Saturday 28 November 1668

Up, and all the morning at the Office, where, while I was sitting, one comes and tells me that my coach is come. So I was forced to go out, and to Sir Richard Ford’s, where I spoke to him, and he is very willing to have it brought in, and stand there; and so I ordered it, to my great content, it being mighty pretty, only the horses do not please me, and, therefore, resolve to have better. At noon home to dinner, and so to the office again all the afternoon, and did a great deal of business, and so home to supper and to bed, with my mind at pretty good ease, having this day presented to the Board the Duke of York’s letter, which, I perceive, troubled Sir W. Pen, he declaring himself meant in that part, that concerned excuse by sickness; but I do not care, but am mightily glad that it is done, and now I shall begin to be at pretty good ease in the Office. This morning, to my great content, W. Hewer tells me that a porter is come, who found my tally in Holborne, and brings it him, for which he gives him 20s.

10 Annotations

Terry Foreman   Link to this

John Evelyn's Diary

28th November, 1668. Dr. Patrick preached at Convent Garden, on Acts xvii. 31
[ http://oobible.com/kjv/acts/17/31 ], the certainty of Christ's coming to judgment, it being Advent; a most suitable discourse.

http://goo.gl/eySTk

Robert Gertz   Link to this

"Pardon, Master Pepys...It's the Pepys-signal." Spinning periwig covers screen.

The Pepysmobile has arrived at last.

***
Tally recovered, Pepysmobile safely berthed, peace at home, and Admiral Sir Will fuming...Life is good.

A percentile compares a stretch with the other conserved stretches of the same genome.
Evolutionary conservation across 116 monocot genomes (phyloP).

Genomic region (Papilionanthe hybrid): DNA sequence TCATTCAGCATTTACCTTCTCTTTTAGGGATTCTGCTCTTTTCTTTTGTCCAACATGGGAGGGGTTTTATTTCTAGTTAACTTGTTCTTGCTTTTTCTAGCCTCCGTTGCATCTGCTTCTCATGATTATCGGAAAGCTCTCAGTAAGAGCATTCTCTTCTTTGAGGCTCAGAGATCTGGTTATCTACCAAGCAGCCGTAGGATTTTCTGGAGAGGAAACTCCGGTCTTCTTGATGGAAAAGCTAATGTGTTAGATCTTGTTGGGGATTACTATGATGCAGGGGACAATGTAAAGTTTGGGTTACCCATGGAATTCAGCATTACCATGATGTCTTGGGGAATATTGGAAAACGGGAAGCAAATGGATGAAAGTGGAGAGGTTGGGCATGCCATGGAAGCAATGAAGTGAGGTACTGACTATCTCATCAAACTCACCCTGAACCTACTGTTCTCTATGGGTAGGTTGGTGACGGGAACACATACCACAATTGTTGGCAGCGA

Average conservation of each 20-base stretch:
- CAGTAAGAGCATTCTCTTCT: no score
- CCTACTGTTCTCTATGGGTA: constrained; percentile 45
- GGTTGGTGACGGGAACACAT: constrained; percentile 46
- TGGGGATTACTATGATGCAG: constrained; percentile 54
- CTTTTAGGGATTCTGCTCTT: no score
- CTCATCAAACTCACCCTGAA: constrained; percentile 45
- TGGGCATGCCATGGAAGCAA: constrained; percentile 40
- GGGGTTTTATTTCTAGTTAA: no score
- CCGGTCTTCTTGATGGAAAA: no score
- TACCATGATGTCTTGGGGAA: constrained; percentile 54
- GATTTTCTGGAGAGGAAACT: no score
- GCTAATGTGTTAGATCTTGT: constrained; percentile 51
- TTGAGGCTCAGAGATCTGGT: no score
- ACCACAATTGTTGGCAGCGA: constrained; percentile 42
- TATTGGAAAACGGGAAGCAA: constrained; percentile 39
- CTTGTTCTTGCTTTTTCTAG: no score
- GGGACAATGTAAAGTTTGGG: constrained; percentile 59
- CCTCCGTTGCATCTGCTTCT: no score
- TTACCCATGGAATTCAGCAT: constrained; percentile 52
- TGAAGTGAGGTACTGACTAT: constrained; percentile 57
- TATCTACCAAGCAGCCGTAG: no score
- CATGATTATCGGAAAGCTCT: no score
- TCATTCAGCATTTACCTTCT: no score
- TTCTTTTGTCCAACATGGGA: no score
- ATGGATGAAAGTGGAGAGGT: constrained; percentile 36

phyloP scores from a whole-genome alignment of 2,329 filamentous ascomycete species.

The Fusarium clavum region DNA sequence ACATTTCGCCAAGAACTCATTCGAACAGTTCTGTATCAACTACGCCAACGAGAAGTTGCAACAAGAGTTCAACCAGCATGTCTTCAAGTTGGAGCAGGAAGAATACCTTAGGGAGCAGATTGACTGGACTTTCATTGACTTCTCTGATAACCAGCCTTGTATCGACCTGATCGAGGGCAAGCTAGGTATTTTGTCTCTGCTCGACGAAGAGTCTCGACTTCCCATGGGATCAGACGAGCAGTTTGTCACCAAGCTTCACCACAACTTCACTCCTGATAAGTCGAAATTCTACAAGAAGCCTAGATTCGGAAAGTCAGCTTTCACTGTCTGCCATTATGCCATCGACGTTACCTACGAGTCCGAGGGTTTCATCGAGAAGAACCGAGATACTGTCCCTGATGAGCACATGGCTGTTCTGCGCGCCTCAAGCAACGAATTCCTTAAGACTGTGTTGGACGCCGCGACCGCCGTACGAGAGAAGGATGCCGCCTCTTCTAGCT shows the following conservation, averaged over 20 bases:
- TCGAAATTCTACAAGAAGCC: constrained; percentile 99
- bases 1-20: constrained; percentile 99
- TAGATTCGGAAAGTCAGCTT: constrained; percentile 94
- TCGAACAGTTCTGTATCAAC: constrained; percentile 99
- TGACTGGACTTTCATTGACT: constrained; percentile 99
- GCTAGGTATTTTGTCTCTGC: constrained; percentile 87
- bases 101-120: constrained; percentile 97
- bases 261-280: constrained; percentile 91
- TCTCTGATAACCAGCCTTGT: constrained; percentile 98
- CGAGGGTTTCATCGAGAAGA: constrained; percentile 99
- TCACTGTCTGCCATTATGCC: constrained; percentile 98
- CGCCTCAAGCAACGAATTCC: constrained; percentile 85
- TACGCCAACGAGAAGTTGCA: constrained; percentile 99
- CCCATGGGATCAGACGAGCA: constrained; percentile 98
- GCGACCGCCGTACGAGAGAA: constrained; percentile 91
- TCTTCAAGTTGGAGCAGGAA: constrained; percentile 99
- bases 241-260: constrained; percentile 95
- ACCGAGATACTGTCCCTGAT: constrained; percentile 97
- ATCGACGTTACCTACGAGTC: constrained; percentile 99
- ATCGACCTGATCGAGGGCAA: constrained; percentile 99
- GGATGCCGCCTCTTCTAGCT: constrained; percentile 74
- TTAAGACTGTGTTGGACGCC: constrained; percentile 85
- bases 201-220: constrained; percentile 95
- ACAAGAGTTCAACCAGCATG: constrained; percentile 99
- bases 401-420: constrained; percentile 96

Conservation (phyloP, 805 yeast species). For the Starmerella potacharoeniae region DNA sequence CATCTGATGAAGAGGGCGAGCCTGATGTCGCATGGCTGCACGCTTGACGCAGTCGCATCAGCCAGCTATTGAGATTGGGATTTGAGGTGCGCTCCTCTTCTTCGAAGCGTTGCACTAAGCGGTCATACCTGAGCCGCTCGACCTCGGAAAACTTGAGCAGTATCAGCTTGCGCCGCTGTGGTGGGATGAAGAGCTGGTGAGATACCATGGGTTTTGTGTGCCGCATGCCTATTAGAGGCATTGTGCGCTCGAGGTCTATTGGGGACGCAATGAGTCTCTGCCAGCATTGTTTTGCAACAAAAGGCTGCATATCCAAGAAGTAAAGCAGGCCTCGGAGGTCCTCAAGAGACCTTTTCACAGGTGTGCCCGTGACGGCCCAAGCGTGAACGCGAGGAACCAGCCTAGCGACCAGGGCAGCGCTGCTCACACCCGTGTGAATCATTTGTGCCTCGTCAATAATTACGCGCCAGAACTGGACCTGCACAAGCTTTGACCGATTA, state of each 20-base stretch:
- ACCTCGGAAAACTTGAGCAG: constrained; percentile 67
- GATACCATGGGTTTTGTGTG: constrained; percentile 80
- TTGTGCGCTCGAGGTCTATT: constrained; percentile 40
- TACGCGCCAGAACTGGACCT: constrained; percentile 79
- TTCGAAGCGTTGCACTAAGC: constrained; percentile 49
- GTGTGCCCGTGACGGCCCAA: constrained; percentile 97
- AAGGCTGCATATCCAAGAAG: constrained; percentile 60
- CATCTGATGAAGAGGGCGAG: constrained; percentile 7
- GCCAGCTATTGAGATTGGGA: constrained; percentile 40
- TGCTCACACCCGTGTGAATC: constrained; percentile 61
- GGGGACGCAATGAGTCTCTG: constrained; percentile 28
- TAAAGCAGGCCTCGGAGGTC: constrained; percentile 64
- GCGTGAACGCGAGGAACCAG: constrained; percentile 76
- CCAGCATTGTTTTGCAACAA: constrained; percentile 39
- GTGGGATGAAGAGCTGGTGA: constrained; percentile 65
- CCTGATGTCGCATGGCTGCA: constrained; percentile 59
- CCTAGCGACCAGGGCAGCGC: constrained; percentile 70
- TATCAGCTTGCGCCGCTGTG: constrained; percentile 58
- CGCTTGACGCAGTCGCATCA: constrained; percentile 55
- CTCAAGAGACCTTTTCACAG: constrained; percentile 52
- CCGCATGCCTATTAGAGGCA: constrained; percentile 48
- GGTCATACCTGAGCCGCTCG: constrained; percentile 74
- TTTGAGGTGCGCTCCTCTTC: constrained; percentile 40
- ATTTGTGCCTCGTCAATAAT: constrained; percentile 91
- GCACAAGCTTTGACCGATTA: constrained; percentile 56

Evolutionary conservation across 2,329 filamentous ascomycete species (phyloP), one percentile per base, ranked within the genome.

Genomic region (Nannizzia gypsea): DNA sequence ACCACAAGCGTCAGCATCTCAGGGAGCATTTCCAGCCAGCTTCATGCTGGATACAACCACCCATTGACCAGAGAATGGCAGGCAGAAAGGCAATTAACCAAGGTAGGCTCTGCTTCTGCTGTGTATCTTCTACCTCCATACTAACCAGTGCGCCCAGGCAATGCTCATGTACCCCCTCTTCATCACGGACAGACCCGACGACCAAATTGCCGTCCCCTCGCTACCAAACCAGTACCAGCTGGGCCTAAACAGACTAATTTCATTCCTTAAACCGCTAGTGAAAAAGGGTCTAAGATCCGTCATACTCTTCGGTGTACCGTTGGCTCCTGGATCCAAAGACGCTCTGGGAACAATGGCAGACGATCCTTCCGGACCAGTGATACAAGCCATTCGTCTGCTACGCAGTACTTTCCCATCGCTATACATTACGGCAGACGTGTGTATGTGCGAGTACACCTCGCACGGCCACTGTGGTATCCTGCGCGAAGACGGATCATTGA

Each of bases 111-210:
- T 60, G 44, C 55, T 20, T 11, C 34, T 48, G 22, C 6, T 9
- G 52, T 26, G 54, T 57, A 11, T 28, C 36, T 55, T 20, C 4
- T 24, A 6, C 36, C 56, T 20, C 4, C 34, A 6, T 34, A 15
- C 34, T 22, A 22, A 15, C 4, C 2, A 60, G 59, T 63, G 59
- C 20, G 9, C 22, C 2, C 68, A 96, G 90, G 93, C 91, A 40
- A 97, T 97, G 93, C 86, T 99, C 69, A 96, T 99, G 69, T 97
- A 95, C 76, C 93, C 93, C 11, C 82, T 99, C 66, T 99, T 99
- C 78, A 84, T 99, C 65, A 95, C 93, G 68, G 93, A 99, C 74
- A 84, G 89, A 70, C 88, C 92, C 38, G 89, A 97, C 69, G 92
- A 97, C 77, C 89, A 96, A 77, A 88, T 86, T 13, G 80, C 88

Terry Foreman   Link to this

"Sir W. Pen...declaring himself meant in that part, that concerned excuse by sickness"

L&M cite a document in the Pepysian Library to argue that Pepys's point was "want of health" was an allowable excuse, but Penn failed in the duty to see that the work was done by a deputy much of the past year when he was ill with gout.

Mary   Link to this

the tally returned.

From the fact that a tally found in Holborn could be identified and returned to its rightful place in the Navy Office would seem to argue that, in common with those mediaeval ones pictured, it had some kind of rubric or identifying marks written on it.

The only other possibility that occurs to me is that Will managed to leave it in a tavern where he was already known and that the innkeeper sent it back in due course.

Either way, Will's relief is made clear by the size of the tip given to the porter. Does he trust that Pepys will reimburse him for this?

ONeville   Link to this

Phew! Finding the tally is a big relief. 'You gave him 20s Hewer? That comes out of your money, of course'

Don't care for the horses. How many would there be?

GrahamT   Link to this

His first private transport arrives today, and he doesn't go for a spin with Elizabeth? What self control. Imagine taking delivery of a new car and just leaving it parked up.
Ah well, tomorrow's Sunday so perhaps he's saving it for his day off.

PaulG   Link to this

Well presumably, unlike myself getting a new car, Sam wouldn't be seen dead driving his own coach, so he needs to get someone to drive it for him. Hence his restraint.

john   Link to this

"the horses do not please me, and, therefore, resolve to have better" A mighty pretty coach delivered with plugs. Perhaps Sir Richard has better horses for sale.

Glyn   Link to this

PaulG - it's not like getting a new car, it's more like getting your own private helicopter complete with pilot. Our hero is making a clear statement about his success in his career.

Australian Susan   Link to this

How many horses? Almost certainly 2. Four horses (or 6) were used for long distance travel, but not in London's confined streets - they could not get up any speed and driving a four-in-hand required special skills anyway - especially in turning etc.

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